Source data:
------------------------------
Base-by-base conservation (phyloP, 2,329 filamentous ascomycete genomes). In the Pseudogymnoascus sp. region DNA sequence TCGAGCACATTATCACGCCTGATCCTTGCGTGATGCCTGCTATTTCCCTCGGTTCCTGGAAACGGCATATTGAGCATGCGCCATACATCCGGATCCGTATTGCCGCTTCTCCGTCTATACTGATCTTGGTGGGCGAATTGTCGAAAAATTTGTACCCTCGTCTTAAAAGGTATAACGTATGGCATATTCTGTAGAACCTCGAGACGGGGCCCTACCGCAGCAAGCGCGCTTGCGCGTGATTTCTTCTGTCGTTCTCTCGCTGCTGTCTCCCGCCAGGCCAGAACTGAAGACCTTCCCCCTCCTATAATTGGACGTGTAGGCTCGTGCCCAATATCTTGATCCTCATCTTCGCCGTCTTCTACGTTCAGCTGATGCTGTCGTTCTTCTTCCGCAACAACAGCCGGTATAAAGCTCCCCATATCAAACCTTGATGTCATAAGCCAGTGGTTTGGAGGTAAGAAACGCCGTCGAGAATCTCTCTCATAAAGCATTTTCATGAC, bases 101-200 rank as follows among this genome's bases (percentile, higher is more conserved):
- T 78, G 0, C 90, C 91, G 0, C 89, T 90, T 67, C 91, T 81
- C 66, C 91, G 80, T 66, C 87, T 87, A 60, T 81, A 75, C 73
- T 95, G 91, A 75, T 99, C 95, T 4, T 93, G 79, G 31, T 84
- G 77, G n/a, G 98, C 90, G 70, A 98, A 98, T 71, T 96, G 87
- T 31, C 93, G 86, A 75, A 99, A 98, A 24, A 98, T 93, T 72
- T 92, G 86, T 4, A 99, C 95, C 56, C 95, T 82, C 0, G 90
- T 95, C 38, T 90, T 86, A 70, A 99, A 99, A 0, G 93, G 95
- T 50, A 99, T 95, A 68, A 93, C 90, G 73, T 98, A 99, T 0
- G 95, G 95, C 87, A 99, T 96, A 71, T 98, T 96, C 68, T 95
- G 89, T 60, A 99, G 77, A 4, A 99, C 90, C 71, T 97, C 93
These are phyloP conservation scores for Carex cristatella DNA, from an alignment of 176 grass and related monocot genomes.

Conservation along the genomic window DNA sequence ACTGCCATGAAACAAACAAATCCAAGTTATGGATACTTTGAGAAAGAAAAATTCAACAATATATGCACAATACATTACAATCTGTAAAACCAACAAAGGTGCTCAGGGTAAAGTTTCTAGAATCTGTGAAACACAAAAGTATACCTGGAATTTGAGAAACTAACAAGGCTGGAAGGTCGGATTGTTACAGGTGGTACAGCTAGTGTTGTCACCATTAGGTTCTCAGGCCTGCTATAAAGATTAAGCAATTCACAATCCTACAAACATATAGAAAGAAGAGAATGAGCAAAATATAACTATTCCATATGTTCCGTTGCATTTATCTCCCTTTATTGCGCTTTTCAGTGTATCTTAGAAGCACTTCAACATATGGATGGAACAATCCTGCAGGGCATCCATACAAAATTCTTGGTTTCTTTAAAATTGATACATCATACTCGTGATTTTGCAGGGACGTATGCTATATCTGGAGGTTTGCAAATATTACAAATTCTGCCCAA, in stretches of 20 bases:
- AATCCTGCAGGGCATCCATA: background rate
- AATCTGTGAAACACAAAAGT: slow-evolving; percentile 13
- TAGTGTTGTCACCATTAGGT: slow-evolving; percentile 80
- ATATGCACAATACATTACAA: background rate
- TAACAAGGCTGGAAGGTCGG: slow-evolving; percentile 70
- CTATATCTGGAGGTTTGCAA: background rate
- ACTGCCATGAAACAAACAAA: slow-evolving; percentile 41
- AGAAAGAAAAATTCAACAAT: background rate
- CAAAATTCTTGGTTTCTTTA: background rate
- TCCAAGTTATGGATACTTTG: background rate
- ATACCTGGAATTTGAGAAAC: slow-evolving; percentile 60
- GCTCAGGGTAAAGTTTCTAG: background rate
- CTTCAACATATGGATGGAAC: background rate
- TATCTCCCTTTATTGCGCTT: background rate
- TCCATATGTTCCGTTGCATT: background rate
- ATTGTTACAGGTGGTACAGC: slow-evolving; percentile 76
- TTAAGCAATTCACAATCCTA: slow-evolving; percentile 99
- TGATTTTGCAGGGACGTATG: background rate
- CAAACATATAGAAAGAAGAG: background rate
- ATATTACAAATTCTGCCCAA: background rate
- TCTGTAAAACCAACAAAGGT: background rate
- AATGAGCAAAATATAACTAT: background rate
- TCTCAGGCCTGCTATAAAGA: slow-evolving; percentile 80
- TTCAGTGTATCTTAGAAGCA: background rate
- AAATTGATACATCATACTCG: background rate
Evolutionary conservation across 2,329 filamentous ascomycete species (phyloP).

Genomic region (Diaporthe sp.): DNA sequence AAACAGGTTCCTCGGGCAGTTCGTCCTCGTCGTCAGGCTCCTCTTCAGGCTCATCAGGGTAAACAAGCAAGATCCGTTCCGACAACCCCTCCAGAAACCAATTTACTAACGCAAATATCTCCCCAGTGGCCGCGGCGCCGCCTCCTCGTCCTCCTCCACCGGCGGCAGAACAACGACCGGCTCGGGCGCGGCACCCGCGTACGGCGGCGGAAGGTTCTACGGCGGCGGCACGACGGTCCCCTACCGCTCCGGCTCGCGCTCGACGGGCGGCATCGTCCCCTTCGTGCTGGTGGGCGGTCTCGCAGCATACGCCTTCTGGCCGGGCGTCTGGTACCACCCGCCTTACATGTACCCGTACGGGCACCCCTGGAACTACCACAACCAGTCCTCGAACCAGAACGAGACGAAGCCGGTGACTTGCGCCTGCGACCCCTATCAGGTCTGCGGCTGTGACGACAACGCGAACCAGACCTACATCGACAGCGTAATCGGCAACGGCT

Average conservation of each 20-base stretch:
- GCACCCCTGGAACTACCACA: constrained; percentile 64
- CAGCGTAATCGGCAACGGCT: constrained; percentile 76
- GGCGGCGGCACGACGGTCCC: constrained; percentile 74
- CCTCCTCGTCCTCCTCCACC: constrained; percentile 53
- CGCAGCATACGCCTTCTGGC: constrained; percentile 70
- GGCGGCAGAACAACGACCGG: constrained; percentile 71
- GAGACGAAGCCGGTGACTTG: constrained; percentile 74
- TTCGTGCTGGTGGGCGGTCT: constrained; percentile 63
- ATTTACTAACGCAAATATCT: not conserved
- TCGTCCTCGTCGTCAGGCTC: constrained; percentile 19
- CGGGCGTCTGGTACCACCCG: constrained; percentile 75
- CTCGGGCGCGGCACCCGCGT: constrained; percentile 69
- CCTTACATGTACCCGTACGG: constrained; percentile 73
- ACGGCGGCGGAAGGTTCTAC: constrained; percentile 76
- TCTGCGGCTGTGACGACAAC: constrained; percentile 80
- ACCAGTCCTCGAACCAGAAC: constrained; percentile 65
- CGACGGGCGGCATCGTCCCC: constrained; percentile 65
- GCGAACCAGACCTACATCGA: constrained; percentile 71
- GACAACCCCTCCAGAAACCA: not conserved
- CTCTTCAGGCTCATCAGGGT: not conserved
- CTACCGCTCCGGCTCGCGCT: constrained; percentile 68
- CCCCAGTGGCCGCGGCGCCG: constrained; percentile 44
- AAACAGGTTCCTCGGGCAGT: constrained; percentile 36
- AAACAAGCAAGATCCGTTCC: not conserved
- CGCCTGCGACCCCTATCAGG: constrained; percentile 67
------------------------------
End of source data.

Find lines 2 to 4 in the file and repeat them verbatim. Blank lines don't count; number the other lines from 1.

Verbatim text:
- T 78, G 0, C 90, C 91, G 0, C 89, T 90, T 67, C 91, T 81
- C 66, C 91, G 80, T 66, C 87, T 87, A 60, T 81, A 75, C 73
- T 95, G 91, A 75, T 99, C 95, T 4, T 93, G 79, G 31, T 84